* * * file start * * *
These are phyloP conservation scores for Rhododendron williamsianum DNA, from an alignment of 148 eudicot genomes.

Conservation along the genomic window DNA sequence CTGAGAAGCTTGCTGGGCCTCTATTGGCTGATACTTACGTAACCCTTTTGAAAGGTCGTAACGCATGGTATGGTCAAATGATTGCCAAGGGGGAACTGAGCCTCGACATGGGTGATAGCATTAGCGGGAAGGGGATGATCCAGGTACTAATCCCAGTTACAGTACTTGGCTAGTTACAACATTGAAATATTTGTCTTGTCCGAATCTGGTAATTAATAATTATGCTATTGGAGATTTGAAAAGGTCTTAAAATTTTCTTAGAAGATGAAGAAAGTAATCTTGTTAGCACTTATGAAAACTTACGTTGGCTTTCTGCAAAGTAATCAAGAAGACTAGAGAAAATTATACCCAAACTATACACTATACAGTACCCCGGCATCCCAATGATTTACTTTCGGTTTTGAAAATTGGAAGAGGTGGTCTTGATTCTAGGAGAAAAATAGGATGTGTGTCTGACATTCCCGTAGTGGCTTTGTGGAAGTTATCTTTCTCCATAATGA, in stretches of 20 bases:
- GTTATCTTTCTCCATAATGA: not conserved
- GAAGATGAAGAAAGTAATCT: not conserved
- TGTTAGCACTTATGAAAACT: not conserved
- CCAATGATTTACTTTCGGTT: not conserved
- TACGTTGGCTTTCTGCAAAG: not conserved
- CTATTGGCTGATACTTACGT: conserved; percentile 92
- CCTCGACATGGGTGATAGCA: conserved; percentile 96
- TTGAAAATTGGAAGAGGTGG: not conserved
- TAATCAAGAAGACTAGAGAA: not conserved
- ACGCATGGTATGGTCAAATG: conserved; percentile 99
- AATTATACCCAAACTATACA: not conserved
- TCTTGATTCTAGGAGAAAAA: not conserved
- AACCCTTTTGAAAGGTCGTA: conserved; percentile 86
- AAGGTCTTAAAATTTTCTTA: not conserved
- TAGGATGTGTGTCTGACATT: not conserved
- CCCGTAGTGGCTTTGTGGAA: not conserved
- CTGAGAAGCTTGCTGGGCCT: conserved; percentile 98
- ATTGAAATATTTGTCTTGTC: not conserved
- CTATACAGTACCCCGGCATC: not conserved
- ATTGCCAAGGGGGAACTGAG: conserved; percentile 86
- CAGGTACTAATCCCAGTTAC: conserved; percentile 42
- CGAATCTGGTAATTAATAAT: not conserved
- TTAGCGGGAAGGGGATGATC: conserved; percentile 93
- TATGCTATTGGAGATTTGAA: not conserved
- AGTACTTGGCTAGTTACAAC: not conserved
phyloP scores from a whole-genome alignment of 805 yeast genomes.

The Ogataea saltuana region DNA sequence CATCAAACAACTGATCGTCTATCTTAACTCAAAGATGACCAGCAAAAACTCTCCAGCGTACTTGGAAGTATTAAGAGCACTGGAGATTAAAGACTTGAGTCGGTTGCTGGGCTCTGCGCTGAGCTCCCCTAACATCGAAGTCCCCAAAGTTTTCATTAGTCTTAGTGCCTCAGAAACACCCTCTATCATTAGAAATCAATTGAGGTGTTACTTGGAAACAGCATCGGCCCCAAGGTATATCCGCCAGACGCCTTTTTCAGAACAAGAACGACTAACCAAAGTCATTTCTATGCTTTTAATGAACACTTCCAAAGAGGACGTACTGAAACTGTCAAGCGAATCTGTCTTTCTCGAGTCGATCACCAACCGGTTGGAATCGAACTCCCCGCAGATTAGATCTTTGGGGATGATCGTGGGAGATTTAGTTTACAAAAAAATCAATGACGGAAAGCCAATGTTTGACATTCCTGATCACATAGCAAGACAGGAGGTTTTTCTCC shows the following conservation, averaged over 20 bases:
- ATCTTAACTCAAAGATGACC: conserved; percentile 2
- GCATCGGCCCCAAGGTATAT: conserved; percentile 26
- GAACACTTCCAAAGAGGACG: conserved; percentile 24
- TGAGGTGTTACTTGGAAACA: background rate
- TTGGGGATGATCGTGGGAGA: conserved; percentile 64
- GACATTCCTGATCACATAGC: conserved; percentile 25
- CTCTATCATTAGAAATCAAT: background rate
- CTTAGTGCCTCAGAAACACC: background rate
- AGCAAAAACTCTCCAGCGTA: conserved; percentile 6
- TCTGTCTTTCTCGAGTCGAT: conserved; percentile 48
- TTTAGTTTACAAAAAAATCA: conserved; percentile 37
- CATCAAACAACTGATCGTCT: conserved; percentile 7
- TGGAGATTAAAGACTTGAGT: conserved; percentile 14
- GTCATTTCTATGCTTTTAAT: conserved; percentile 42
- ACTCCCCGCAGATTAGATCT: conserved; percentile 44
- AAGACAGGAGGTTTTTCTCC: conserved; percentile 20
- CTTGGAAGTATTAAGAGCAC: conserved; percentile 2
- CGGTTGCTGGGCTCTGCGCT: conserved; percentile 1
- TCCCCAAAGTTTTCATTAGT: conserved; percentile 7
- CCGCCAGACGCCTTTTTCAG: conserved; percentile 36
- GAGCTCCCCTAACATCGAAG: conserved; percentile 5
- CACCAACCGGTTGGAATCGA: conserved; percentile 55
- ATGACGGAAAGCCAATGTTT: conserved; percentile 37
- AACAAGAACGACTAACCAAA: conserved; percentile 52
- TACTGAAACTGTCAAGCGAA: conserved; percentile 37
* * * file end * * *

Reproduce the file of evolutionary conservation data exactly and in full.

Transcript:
These are phyloP conservation scores for Rhododendron williamsianum DNA, from an alignment of 148 eudicot genomes.

Conservation along the genomic window DNA sequence CTGAGAAGCTTGCTGGGCCTCTATTGGCTGATACTTACGTAACCCTTTTGAAAGGTCGTAACGCATGGTATGGTCAAATGATTGCCAAGGGGGAACTGAGCCTCGACATGGGTGATAGCATTAGCGGGAAGGGGATGATCCAGGTACTAATCCCAGTTACAGTACTTGGCTAGTTACAACATTGAAATATTTGTCTTGTCCGAATCTGGTAATTAATAATTATGCTATTGGAGATTTGAAAAGGTCTTAAAATTTTCTTAGAAGATGAAGAAAGTAATCTTGTTAGCACTTATGAAAACTTACGTTGGCTTTCTGCAAAGTAATCAAGAAGACTAGAGAAAATTATACCCAAACTATACACTATACAGTACCCCGGCATCCCAATGATTTACTTTCGGTTTTGAAAATTGGAAGAGGTGGTCTTGATTCTAGGAGAAAAATAGGATGTGTGTCTGACATTCCCGTAGTGGCTTTGTGGAAGTTATCTTTCTCCATAATGA, in stretches of 20 bases:
- GTTATCTTTCTCCATAATGA: not conserved
- GAAGATGAAGAAAGTAATCT: not conserved
- TGTTAGCACTTATGAAAACT: not conserved
- CCAATGATTTACTTTCGGTT: not conserved
- TACGTTGGCTTTCTGCAAAG: not conserved
- CTATTGGCTGATACTTACGT: conserved; percentile 92
- CCTCGACATGGGTGATAGCA: conserved; percentile 96
- TTGAAAATTGGAAGAGGTGG: not conserved
- TAATCAAGAAGACTAGAGAA: not conserved
- ACGCATGGTATGGTCAAATG: conserved; percentile 99
- AATTATACCCAAACTATACA: not conserved
- TCTTGATTCTAGGAGAAAAA: not conserved
- AACCCTTTTGAAAGGTCGTA: conserved; percentile 86
- AAGGTCTTAAAATTTTCTTA: not conserved
- TAGGATGTGTGTCTGACATT: not conserved
- CCCGTAGTGGCTTTGTGGAA: not conserved
- CTGAGAAGCTTGCTGGGCCT: conserved; percentile 98
- ATTGAAATATTTGTCTTGTC: not conserved
- CTATACAGTACCCCGGCATC: not conserved
- ATTGCCAAGGGGGAACTGAG: conserved; percentile 86
- CAGGTACTAATCCCAGTTAC: conserved; percentile 42
- CGAATCTGGTAATTAATAAT: not conserved
- TTAGCGGGAAGGGGATGATC: conserved; percentile 93
- TATGCTATTGGAGATTTGAA: not conserved
- AGTACTTGGCTAGTTACAAC: not conserved
phyloP scores from a whole-genome alignment of 805 yeast genomes.

The Ogataea saltuana region DNA sequence CATCAAACAACTGATCGTCTATCTTAACTCAAAGATGACCAGCAAAAACTCTCCAGCGTACTTGGAAGTATTAAGAGCACTGGAGATTAAAGACTTGAGTCGGTTGCTGGGCTCTGCGCTGAGCTCCCCTAACATCGAAGTCCCCAAAGTTTTCATTAGTCTTAGTGCCTCAGAAACACCCTCTATCATTAGAAATCAATTGAGGTGTTACTTGGAAACAGCATCGGCCCCAAGGTATATCCGCCAGACGCCTTTTTCAGAACAAGAACGACTAACCAAAGTCATTTCTATGCTTTTAATGAACACTTCCAAAGAGGACGTACTGAAACTGTCAAGCGAATCTGTCTTTCTCGAGTCGATCACCAACCGGTTGGAATCGAACTCCCCGCAGATTAGATCTTTGGGGATGATCGTGGGAGATTTAGTTTACAAAAAAATCAATGACGGAAAGCCAATGTTTGACATTCCTGATCACATAGCAAGACAGGAGGTTTTTCTCC shows the following conservation, averaged over 20 bases:
- ATCTTAACTCAAAGATGACC: conserved; percentile 2
- GCATCGGCCCCAAGGTATAT: conserved; percentile 26
- GAACACTTCCAAAGAGGACG: conserved; percentile 24
- TGAGGTGTTACTTGGAAACA: background rate
- TTGGGGATGATCGTGGGAGA: conserved; percentile 64
- GACATTCCTGATCACATAGC: conserved; percentile 25
- CTCTATCATTAGAAATCAAT: background rate
- CTTAGTGCCTCAGAAACACC: background rate
- AGCAAAAACTCTCCAGCGTA: conserved; percentile 6
- TCTGTCTTTCTCGAGTCGAT: conserved; percentile 48
- TTTAGTTTACAAAAAAATCA: conserved; percentile 37
- CATCAAACAACTGATCGTCT: conserved; percentile 7
- TGGAGATTAAAGACTTGAGT: conserved; percentile 14
- GTCATTTCTATGCTTTTAAT: conserved; percentile 42
- ACTCCCCGCAGATTAGATCT: conserved; percentile 44
- AAGACAGGAGGTTTTTCTCC: conserved; percentile 20
- CTTGGAAGTATTAAGAGCAC: conserved; percentile 2
- CGGTTGCTGGGCTCTGCGCT: conserved; percentile 1
- TCCCCAAAGTTTTCATTAGT: conserved; percentile 7
- CCGCCAGACGCCTTTTTCAG: conserved; percentile 36
- GAGCTCCCCTAACATCGAAG: conserved; percentile 5
- CACCAACCGGTTGGAATCGA: conserved; percentile 55
- ATGACGGAAAGCCAATGTTT: conserved; percentile 37
- AACAAGAACGACTAACCAAA: conserved; percentile 52
- TACTGAAACTGTCAAGCGAA: conserved; percentile 37